I captured the above image of The Great Orion Nebula with the Unistellar eQuinox 2 smart telescope; it took more than an hour to complete, followed by a handful of minutes for me to quickly edit the raw image. That's a lot of time to get one photo, right? Samsung could very well cut down that time with the Galaxy S24 Ultra.
A powerful chip built for astrophotography
Doing all of this requires some heavy processing power, but the Snapdragon 8 Gen 3 expected to power the S24 Ultra could be equipped to handle all of it. The chipset was built with AI in mind, so there’s a good chance that it could do an intelligent job at stacking and cleaning up images.
There’s a lot of moving pieces in astrophotography. The smart telescopes I’ve been using for astrophotography often require time after finishing up a shooting sequence (which could often take hours) to complete a proper stacking. As I’ve noted already, each and every image captured would require processing to get the best results.
All of this could paint a convincing argument for the Galaxy S24 Ultra to retain the crown in our best camera phones list. I really suspect that artificial intelligence would be the key ingredient that would finally allow this Galaxy phone to capture galaxies.
Beyond astrophotography, Samsung seems to be investing heavily around artificial intelligence to power many of the new experiences with the Galaxy S24 series. Take, for instance, its Samsung Gauss AI image generating model, which could be an on-device feature that would generate images based on your input. It could also be incorporated into how the phones handle astrophotography as a whole to better edit and clean up images.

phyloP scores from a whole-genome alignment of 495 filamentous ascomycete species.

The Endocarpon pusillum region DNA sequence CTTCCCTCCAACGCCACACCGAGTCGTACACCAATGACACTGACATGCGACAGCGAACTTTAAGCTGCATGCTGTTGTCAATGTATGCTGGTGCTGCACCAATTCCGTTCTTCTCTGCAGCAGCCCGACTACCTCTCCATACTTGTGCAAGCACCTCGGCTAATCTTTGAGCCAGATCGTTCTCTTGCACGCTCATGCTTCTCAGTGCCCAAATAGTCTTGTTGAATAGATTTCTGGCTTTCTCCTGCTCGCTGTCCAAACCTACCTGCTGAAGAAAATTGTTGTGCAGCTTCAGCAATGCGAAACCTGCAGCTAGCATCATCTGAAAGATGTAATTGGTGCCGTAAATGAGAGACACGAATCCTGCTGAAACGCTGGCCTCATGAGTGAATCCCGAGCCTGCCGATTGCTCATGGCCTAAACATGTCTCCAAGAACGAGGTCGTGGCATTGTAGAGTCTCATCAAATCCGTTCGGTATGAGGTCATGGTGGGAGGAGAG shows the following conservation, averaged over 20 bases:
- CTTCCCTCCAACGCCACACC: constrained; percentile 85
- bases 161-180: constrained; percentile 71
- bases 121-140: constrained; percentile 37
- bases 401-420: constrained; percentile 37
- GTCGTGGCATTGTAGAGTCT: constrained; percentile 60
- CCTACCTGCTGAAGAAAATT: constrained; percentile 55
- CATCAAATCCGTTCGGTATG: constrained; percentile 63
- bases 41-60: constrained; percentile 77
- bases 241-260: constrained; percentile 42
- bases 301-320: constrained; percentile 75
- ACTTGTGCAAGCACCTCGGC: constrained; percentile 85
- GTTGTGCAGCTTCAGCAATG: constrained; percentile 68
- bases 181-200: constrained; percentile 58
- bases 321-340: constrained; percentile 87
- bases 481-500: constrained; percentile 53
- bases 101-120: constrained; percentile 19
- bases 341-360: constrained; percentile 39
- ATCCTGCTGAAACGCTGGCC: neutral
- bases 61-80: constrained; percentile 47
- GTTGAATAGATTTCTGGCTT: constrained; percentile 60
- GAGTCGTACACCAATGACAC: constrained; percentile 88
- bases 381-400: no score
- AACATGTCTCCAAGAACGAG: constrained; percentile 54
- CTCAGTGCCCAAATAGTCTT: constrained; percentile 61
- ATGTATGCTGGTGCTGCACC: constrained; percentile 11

Luckily, we won't have to wait long now that Samsung Galaxy Unpacked 2024 has an official date of January 17. As much as I'm excited for Samsung's top-of-the-line flagship, we'll presumably also be introduced to the other models in the lineup — the Galaxy S24 and S24 Plus. So we'll soon find out what those phones can do, too.
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John’s a senior editor covering phones for Tom’s Guide. He’s no stranger in this area having covered mobile phones and gadgets since 2008 when he started his career. On top of his editor duties, he’s a seasoned videographer being in front and behind the camera producing YouTube videos. Previously, he held editor roles with PhoneArena, Android Authority, Digital Trends, and SPY. Outside of tech, he enjoys producing mini documentaries and fun social clips for small businesses, enjoying the beach life at the Jersey Shore, and recently becoming a first time homeowner.
After Samsung's fake moonshot scandel, color me highly skeptical.Reply
Not interested in fakes. There's no way the hardware can get images even remotely close to what a DSLR/mirrorless can get, let alone something like what is featured on this articleReply
Not sure if the author is naive or just doesn't care, but here is the article by the verge that was published earlier last year describing how Samsung has been faking "moon" photos. No way in hell are they (or any cell phone OEM) are going to be taking DSLR quality pics of the moon, much less freaking galaxies or nebulas.Reply
For anyone considering buying a Samsung for this feature alone, please read the following article.